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Distributed for University of British Columbia Press

A World without Martha

A Memoir of Sisters, Disability, and Difference

Victoria Freeman was only four when her parents followed medical advice and sent her sister away to a distant, overcrowded institution. Martha was not yet two, but in 1960s Ontario there was little community acceptance or support for raising children with intellectual disabilities at home. In this frank and moving memoir, Victoria describes growing up in a world that excluded and dehumanized her sister, and how society’s insistence that only a “normal” life was worth living affected her sister, her family, and herself, until changing attitudes to disability and difference offered both sisters new possibilities for healing and self-discovery.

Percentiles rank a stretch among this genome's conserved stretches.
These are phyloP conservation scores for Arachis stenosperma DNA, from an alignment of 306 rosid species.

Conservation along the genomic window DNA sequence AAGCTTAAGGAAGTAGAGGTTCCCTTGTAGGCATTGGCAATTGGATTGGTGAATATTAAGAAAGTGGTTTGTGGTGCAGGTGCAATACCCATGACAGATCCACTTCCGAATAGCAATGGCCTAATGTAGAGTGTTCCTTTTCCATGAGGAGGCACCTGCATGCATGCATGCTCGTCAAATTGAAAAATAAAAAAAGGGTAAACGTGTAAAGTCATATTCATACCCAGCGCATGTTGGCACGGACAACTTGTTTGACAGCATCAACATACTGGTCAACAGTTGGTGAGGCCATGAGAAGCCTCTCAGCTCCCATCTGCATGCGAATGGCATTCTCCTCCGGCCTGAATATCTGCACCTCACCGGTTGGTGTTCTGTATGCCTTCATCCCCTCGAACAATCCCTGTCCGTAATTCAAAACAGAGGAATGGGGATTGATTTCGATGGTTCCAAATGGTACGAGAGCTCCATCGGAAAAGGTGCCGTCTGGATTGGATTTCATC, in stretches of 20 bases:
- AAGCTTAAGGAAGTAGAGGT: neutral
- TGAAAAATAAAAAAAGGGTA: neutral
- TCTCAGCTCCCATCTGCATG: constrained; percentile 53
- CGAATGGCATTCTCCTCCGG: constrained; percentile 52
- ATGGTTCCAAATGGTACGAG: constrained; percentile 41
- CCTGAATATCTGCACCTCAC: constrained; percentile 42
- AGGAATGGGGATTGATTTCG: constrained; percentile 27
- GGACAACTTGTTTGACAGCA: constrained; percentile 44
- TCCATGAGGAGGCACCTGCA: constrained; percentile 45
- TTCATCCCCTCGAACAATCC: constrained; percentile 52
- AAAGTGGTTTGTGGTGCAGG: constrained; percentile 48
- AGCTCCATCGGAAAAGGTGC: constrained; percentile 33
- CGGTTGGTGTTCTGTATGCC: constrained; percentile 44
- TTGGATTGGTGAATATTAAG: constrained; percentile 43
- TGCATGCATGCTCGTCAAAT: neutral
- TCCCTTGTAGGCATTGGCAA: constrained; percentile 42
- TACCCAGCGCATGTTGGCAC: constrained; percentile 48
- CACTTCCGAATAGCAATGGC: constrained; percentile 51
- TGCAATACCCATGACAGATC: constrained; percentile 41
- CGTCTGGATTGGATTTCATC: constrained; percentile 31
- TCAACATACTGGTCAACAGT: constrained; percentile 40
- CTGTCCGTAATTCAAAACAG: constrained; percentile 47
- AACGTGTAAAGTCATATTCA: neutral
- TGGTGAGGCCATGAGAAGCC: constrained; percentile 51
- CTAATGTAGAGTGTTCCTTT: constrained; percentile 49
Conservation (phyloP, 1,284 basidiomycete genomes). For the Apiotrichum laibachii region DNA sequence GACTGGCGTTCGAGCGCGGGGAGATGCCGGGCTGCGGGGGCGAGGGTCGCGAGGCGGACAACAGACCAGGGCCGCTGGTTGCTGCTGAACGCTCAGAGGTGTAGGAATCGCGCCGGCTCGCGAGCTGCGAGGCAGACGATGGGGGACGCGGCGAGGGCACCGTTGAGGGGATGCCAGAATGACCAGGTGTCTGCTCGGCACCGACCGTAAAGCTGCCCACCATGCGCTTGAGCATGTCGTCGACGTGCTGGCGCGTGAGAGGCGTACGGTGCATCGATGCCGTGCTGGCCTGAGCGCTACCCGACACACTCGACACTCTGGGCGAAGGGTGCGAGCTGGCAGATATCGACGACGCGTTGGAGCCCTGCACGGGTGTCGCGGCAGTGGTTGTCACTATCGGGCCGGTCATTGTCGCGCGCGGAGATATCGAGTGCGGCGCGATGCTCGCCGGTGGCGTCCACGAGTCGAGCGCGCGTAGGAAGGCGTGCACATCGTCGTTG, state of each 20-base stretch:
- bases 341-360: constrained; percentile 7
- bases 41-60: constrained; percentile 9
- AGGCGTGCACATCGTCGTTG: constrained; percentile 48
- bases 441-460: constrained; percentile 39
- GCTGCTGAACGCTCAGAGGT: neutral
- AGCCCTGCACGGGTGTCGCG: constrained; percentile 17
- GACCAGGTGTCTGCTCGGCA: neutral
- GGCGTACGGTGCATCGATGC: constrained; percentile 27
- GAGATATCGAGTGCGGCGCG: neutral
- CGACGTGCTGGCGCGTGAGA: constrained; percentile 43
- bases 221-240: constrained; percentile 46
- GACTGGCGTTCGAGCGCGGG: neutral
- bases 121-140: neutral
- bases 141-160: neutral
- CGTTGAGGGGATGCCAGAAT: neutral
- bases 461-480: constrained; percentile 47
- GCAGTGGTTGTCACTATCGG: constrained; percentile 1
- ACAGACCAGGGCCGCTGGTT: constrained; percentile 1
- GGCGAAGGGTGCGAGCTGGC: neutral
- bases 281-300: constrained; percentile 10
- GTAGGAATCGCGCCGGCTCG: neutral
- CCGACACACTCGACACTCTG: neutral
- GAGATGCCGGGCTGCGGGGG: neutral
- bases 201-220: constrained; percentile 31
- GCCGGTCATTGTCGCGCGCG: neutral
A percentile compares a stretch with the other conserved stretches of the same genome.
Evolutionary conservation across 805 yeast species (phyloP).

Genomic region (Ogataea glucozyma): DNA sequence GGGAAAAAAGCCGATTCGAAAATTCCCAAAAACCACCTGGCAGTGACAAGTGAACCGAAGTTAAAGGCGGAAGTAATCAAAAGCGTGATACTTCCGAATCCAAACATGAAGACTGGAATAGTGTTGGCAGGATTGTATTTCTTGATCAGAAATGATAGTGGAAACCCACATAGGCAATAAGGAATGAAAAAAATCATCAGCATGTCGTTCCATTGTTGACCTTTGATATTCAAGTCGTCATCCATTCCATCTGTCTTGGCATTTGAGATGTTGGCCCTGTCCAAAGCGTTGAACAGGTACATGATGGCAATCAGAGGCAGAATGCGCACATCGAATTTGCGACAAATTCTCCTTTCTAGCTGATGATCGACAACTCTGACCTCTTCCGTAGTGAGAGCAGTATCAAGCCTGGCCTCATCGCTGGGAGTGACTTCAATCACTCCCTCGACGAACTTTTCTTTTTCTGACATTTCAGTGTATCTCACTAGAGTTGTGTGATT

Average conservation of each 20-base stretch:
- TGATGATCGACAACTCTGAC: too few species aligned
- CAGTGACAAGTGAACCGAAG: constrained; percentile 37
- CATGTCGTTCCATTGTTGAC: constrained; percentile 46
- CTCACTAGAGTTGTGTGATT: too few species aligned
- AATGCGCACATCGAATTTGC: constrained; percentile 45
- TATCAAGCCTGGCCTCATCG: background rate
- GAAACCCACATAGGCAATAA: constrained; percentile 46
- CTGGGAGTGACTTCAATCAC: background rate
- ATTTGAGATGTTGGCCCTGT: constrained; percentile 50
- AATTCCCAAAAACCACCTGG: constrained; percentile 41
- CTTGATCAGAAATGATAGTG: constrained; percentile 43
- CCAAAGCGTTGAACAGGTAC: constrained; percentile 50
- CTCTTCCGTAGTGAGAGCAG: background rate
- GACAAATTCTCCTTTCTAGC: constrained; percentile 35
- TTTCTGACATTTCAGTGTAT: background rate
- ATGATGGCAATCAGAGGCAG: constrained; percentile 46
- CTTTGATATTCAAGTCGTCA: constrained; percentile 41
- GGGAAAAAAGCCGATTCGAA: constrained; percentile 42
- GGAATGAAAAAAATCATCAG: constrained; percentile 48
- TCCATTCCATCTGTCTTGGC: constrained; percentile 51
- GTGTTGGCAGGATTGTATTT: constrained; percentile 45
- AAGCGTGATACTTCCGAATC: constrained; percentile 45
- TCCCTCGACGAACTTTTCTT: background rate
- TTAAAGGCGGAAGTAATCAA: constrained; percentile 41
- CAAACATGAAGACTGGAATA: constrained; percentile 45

328 pages


Table of Contents

Author’s Note

1 Baby

2 Conceptions

3 One on Every Street

4 Substitutions

5 The Fairy Hill

6 Jesus Loves Me

7 Fair Exchange

8 “Progress and Happiness”

9 Revolutions

10 Normalization

11 Becoming Human

12 Into the Fire

13 Breakthroughs

14 Echoes

15 Crossing Over

16 Ashes

17 Remembering

18 Not Ending

19 Second Chances

20 How Far You’ve Come

21 Remember Every Name

Postscript; A Note on Sources

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